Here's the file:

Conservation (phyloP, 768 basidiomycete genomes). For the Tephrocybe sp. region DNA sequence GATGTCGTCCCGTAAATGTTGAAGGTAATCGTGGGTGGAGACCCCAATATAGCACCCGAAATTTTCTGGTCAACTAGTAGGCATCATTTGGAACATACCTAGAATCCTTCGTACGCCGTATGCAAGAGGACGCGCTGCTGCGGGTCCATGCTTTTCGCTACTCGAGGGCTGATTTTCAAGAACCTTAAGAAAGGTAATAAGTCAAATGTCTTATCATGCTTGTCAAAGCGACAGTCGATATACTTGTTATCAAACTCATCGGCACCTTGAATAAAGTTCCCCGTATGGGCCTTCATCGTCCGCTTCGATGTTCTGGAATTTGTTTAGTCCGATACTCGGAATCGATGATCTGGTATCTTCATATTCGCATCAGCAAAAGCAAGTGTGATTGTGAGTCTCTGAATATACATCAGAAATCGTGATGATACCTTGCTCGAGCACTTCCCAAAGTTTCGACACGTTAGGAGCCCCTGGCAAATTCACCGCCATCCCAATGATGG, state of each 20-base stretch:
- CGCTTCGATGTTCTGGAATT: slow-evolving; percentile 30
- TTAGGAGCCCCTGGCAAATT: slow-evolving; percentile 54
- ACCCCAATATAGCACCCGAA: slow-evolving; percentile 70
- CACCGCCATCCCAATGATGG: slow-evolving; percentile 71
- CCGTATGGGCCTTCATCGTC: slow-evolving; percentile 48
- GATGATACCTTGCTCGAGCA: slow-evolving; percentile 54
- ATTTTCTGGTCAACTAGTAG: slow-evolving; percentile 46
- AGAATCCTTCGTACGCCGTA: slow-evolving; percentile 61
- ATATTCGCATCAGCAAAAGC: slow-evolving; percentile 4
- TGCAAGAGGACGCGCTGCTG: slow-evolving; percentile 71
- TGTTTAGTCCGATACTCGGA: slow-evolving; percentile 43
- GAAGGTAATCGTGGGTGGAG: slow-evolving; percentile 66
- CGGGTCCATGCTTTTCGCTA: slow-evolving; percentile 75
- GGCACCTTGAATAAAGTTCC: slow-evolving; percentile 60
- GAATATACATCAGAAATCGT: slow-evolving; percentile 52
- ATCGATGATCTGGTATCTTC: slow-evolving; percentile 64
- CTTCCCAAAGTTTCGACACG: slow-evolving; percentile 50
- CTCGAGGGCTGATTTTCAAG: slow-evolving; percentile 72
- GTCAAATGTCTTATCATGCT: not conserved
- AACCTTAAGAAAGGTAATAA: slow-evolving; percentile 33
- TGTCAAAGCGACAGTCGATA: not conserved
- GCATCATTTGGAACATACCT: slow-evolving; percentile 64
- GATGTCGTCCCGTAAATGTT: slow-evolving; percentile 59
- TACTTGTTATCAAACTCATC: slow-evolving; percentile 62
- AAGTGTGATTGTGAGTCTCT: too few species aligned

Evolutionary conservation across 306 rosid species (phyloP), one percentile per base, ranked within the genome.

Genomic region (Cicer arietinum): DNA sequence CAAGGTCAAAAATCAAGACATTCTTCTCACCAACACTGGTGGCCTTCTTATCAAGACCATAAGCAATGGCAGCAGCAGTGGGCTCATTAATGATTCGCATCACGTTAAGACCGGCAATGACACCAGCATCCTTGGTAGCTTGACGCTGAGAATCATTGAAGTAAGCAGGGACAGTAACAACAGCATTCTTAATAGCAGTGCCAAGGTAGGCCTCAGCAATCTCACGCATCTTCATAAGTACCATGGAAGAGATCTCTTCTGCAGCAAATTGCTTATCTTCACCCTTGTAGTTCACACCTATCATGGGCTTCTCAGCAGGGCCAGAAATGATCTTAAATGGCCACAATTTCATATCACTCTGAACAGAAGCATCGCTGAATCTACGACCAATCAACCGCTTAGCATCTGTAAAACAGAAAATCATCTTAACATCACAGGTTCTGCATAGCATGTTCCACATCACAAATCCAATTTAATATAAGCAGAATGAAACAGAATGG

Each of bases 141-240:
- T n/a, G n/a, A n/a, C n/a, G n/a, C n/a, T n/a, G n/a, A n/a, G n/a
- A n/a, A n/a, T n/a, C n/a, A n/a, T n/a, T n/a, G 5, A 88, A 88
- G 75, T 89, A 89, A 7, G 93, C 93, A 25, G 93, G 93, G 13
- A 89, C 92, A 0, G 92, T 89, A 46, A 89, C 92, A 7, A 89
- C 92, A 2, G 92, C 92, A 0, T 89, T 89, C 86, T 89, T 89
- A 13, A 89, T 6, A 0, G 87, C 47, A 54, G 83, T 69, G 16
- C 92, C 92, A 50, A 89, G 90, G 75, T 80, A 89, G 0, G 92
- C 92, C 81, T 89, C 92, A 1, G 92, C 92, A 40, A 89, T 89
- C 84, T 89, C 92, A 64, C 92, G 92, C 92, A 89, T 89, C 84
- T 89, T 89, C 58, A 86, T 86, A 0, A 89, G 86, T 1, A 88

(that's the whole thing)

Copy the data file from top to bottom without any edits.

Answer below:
Conservation (phyloP, 768 basidiomycete genomes). For the Tephrocybe sp. region DNA sequence GATGTCGTCCCGTAAATGTTGAAGGTAATCGTGGGTGGAGACCCCAATATAGCACCCGAAATTTTCTGGTCAACTAGTAGGCATCATTTGGAACATACCTAGAATCCTTCGTACGCCGTATGCAAGAGGACGCGCTGCTGCGGGTCCATGCTTTTCGCTACTCGAGGGCTGATTTTCAAGAACCTTAAGAAAGGTAATAAGTCAAATGTCTTATCATGCTTGTCAAAGCGACAGTCGATATACTTGTTATCAAACTCATCGGCACCTTGAATAAAGTTCCCCGTATGGGCCTTCATCGTCCGCTTCGATGTTCTGGAATTTGTTTAGTCCGATACTCGGAATCGATGATCTGGTATCTTCATATTCGCATCAGCAAAAGCAAGTGTGATTGTGAGTCTCTGAATATACATCAGAAATCGTGATGATACCTTGCTCGAGCACTTCCCAAAGTTTCGACACGTTAGGAGCCCCTGGCAAATTCACCGCCATCCCAATGATGG, state of each 20-base stretch:
- CGCTTCGATGTTCTGGAATT: slow-evolving; percentile 30
- TTAGGAGCCCCTGGCAAATT: slow-evolving; percentile 54
- ACCCCAATATAGCACCCGAA: slow-evolving; percentile 70
- CACCGCCATCCCAATGATGG: slow-evolving; percentile 71
- CCGTATGGGCCTTCATCGTC: slow-evolving; percentile 48
- GATGATACCTTGCTCGAGCA: slow-evolving; percentile 54
- ATTTTCTGGTCAACTAGTAG: slow-evolving; percentile 46
- AGAATCCTTCGTACGCCGTA: slow-evolving; percentile 61
- ATATTCGCATCAGCAAAAGC: slow-evolving; percentile 4
- TGCAAGAGGACGCGCTGCTG: slow-evolving; percentile 71
- TGTTTAGTCCGATACTCGGA: slow-evolving; percentile 43
- GAAGGTAATCGTGGGTGGAG: slow-evolving; percentile 66
- CGGGTCCATGCTTTTCGCTA: slow-evolving; percentile 75
- GGCACCTTGAATAAAGTTCC: slow-evolving; percentile 60
- GAATATACATCAGAAATCGT: slow-evolving; percentile 52
- ATCGATGATCTGGTATCTTC: slow-evolving; percentile 64
- CTTCCCAAAGTTTCGACACG: slow-evolving; percentile 50
- CTCGAGGGCTGATTTTCAAG: slow-evolving; percentile 72
- GTCAAATGTCTTATCATGCT: not conserved
- AACCTTAAGAAAGGTAATAA: slow-evolving; percentile 33
- TGTCAAAGCGACAGTCGATA: not conserved
- GCATCATTTGGAACATACCT: slow-evolving; percentile 64
- GATGTCGTCCCGTAAATGTT: slow-evolving; percentile 59
- TACTTGTTATCAAACTCATC: slow-evolving; percentile 62
- AAGTGTGATTGTGAGTCTCT: too few species aligned

Evolutionary conservation across 306 rosid species (phyloP), one percentile per base, ranked within the genome.

Genomic region (Cicer arietinum): DNA sequence CAAGGTCAAAAATCAAGACATTCTTCTCACCAACACTGGTGGCCTTCTTATCAAGACCATAAGCAATGGCAGCAGCAGTGGGCTCATTAATGATTCGCATCACGTTAAGACCGGCAATGACACCAGCATCCTTGGTAGCTTGACGCTGAGAATCATTGAAGTAAGCAGGGACAGTAACAACAGCATTCTTAATAGCAGTGCCAAGGTAGGCCTCAGCAATCTCACGCATCTTCATAAGTACCATGGAAGAGATCTCTTCTGCAGCAAATTGCTTATCTTCACCCTTGTAGTTCACACCTATCATGGGCTTCTCAGCAGGGCCAGAAATGATCTTAAATGGCCACAATTTCATATCACTCTGAACAGAAGCATCGCTGAATCTACGACCAATCAACCGCTTAGCATCTGTAAAACAGAAAATCATCTTAACATCACAGGTTCTGCATAGCATGTTCCACATCACAAATCCAATTTAATATAAGCAGAATGAAACAGAATGG

Each of bases 141-240:
- T n/a, G n/a, A n/a, C n/a, G n/a, C n/a, T n/a, G n/a, A n/a, G n/a
- A n/a, A n/a, T n/a, C n/a, A n/a, T n/a, T n/a, G 5, A 88, A 88
- G 75, T 89, A 89, A 7, G 93, C 93, A 25, G 93, G 93, G 13
- A 89, C 92, A 0, G 92, T 89, A 46, A 89, C 92, A 7, A 89
- C 92, A 2, G 92, C 92, A 0, T 89, T 89, C 86, T 89, T 89
- A 13, A 89, T 6, A 0, G 87, C 47, A 54, G 83, T 69, G 16
- C 92, C 92, A 50, A 89, G 90, G 75, T 80, A 89, G 0, G 92
- C 92, C 81, T 89, C 92, A 1, G 92, C 92, A 40, A 89, T 89
- C 84, T 89, C 92, A 64, C 92, G 92, C 92, A 89, T 89, C 84
- T 89, T 89, C 58, A 86, T 86, A 0, A 89, G 86, T 1, A 88